Plenty of Sunlight, Fruits and Coffee Linked to Lower MS Risk in Study of Adults in Saudi Arabia

Plenty of Sunlight, Fruits and Coffee Linked to Lower MS Risk in Study of Adults in Saudi Arabia

Getting plenty of sun, eating fresh fruits regularly and drinking coffee daily are associated with a lower risk for multiple sclerosis (MS) among adults in Saudi Arabia — while eating a lot of fast-food raises that risk, researchers report.

Their study, “Environmental exposures and the risk of multiple sclerosis in Saudi Arabia,” was recently published in the journal BMC Neurology.

Previous studies show mixed results concerning the prevalence of MS across the Gulf region.  It is estimated to be high in Saudi Arabia, but the risk factors associated with the disease there remain unclear.

Researchers conducted a case-control study involving 307 MS patients and 307 matched healthy adults in three Saudi Arabian cities — Riyadh, Jeddah, and Dammam.

To evaluate different environmental risk factors, the team used a structured questionnaire focused on demographics, family history of MS, medical history, sun exposure levels, parental consanguinity, smoking habits, diet, obesity, coffee consumption, among other factors.

Most study participants were female (75%), and the mean age was 32.91 years for MS patients and 32.89 for matched controls. Almost half (42%) were between the ages of 18-29 years old. There was no statistically significant difference between MS patients and controls regarding their level of education, primary work status over the past 12 months, and average household earnings.

Results showed that, in Saudi Arabia, being the firstborn increases by 1.68-fold the risk of developing MS. Individuals with a family history of MS were found to be 5.83 times more likely compared to the matched control group.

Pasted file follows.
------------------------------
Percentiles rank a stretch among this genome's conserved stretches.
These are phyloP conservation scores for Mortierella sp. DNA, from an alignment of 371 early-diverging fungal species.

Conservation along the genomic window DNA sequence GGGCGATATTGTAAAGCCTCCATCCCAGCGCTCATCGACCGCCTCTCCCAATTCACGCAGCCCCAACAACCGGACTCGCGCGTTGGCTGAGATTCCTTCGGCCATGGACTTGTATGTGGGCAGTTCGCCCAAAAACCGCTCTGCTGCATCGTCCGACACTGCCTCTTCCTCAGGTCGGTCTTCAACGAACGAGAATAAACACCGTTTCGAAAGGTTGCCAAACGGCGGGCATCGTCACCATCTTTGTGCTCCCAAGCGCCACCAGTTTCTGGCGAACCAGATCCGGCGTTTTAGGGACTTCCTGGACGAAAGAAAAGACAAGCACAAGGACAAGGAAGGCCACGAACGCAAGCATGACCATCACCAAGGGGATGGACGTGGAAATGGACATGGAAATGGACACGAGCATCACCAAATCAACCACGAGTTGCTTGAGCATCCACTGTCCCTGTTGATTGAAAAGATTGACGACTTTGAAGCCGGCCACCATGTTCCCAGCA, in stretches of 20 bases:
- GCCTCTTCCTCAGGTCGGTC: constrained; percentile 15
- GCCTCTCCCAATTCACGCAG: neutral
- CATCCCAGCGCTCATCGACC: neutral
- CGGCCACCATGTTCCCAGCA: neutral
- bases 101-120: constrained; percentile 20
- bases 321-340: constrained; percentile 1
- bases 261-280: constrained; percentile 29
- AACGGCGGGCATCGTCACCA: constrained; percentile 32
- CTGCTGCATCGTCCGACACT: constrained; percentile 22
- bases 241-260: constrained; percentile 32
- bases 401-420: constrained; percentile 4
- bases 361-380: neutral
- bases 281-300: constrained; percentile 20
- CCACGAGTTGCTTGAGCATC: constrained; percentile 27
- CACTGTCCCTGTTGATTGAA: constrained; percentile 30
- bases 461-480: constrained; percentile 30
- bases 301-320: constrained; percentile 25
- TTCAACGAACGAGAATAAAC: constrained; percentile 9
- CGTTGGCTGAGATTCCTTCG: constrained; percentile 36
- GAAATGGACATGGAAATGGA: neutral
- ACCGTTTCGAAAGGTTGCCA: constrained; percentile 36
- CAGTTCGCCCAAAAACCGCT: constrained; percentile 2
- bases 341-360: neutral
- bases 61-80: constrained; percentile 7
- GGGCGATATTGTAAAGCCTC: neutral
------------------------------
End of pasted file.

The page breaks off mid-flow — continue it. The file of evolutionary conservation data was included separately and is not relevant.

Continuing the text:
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Eating fast-food five times or more each week and having had the measles were two factors independently associated with an increased risk of MS — by 2.05 and 3.77 fold, respectively.

In contrast, sun exposure during early childhood is considered protective against MS. In the study, participants who spent more time in the sun throughout childhood and early adulthood (university years) were less likely to develop MS.

Eating five or more servings of fruit each week and drinking coffee daily were also associated with a lower risk of  MS.

Factors like body mass index, age of menstruation, and breastfeeding were not associated with MS risk, nor were consuming red meat or drinking milk.

A family medical history of type 1 diabetes or other autoimmune diseases — such as systematic lupus erythematosus, rheumatoid arthritis, or Crohn’s disease — were also not associated with an increased risk of MS.

“Our study suggested that high levels of sun exposure during primary school and university, consumption of fruits and drinking coffee protect against MS. In contrast, eating fast food was associated with an increased risk of the disease,” the researchers concluded. “Encouraging outdoor activity and healthy diets in school, especially for females, is highly recommended.”

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